“…The biggest reward for those of us, who goes to visit and to help the children, is the light, the small sparks of joy in their innocent and pure eyes!”
Within walking distance of St. Elisabeth Convent, one can discover a shelter for children with mental and physical disabilities. The facility houses approximately two hundred children of whom many are orphans deprived of parental love, care and attention. They suffer a great deal of pain in the course of their short lives. They are short because on average children with disabilities live for 25-30 years.
These foster children of the shelter are very different, each with their own story, their own fate. Many of them are unable to move by themselves and are bedridden for practically their entire life, without the opportunity to see the world that surrounds them. In general, several children are allotted one caretaker-nanny, who simply does not have the time to provide the warmth and enough loving care that every child needs, especially a child who is sick. However, is there such a thing as enough love?
The convent has been supporting and visiting the shelter for over ten years, as part of its many other ministries. The brothers and sisters both monastics and laypeople come to visit the children in order to provide them with the love and care they so desperately lack. They also take them outside to the park, to the lake, to botanical gardens and most importantly to a chapel where the children can take part in the Liturgy and other church services. The chapel was specifically built for the young residents of the shelter with the help of numerous donations and collections to make the church for the children possible.
You should see how the children’s eyes become filled with joy as they go on their usual field trip beyond the walls of the shelter! I remember a few years ago on September 1, when we took the children to the city’s main park. The weather was perfect, it was sunny and everyone was happy. Suddenly, one of the kids says to me in a somber voice “Eh, September has arrived, goodbye summertime!”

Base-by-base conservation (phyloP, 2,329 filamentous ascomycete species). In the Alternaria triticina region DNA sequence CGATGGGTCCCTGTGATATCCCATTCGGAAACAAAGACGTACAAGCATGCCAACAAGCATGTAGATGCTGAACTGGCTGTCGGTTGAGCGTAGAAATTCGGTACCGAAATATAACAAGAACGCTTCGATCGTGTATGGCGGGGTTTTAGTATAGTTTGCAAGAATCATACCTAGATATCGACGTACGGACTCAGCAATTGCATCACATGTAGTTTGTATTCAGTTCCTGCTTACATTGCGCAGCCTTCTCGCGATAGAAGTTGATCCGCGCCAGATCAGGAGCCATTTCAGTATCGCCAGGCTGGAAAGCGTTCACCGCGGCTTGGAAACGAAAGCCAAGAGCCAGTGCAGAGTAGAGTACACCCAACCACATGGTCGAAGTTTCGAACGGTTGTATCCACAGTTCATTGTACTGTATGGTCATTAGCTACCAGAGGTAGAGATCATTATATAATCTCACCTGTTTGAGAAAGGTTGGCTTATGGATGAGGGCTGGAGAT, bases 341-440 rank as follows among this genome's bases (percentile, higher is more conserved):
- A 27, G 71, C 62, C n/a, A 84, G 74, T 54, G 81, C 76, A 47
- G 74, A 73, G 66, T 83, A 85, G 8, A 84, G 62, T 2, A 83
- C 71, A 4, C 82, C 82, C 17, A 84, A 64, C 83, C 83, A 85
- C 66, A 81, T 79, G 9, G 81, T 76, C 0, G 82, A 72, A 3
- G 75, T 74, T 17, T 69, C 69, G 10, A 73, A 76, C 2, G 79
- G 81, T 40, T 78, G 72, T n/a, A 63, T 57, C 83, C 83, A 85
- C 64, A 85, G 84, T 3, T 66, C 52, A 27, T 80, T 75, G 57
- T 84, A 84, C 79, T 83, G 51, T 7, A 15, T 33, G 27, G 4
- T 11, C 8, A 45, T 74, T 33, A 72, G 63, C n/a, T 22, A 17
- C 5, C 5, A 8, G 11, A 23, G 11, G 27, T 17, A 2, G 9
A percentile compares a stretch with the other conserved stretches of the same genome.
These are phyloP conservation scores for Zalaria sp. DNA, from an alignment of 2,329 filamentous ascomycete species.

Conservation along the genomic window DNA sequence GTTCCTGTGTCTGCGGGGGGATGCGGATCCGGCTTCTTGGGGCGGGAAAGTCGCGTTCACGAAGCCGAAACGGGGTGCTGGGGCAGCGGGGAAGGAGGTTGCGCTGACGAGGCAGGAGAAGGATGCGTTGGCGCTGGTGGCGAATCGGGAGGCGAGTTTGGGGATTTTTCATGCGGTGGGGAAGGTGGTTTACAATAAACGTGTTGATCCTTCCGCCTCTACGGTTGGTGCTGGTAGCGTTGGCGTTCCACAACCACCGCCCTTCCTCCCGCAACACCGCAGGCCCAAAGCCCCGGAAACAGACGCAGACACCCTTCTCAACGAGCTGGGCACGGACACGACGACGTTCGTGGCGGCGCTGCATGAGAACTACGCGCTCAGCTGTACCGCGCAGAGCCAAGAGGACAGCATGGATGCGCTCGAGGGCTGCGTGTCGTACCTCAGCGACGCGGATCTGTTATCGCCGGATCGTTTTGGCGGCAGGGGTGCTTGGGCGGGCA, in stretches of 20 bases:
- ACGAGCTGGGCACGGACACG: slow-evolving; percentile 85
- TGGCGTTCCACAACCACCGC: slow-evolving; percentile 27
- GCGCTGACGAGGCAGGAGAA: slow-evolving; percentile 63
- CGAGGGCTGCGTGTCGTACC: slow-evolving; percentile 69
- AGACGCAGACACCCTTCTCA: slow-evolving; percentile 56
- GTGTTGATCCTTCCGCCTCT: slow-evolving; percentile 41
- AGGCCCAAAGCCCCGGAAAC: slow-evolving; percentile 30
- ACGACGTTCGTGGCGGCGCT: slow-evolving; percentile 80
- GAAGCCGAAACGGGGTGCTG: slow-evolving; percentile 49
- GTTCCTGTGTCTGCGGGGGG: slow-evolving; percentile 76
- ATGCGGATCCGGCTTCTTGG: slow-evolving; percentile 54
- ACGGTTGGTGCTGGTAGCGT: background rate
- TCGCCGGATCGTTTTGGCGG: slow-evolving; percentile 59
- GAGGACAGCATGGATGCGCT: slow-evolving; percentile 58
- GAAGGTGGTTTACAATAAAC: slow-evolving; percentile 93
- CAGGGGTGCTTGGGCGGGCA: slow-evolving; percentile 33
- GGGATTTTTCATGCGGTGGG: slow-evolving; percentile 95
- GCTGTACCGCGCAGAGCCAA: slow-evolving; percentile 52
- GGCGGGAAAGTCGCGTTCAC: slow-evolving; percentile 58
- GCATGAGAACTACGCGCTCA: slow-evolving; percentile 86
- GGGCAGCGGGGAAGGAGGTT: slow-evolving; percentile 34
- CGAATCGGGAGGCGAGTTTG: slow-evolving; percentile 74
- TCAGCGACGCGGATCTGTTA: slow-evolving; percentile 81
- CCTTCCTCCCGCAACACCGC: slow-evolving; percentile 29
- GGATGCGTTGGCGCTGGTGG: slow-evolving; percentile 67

“But how so? Winter is coming soon, then the new year and then Nativity.” I respond:
“No, winter – means we will have to stay indoors, surrounded by four walls without the opportunity to get out and go somewhere”
It may not seem very difficult to spend a few hours on a weekend and take the children to the lake or just take them for a walk in the city. For them, it is the best gift one can give! I remember how one of the orphans, who was permanently bedridden was driven around the city for his birthday, driven around the main street of the city. That was the first time in his life that he saw anything else other than the four walls of his room.
The biggest reward for those of us, who goes to visit and to help the children, is the light, the small sparks of joy in their innocent and pure eyes!
The convent supports several ongoing projects. One of the projects is called “Little bee” children’s theatre where the children are not only the audience but are also active participants and actors.
There are also art workshops where sister from the convent along with the sick children can sew, draw and take part in other arts and crafts projects. Throughout the galleries of the city, there are occasionally exhibits of the children’s art. Such exhibits help raise the awareness of the life in the shelter and the difficulties that the children with disabilities must confront every day.
There is another project, which is called “We are and we’re together”. This project allows the disabled and sick children to interact with children from around the city, children who have parents. Together they draw, create cartoons. In fact, one such cartoons has won international praise and awards.
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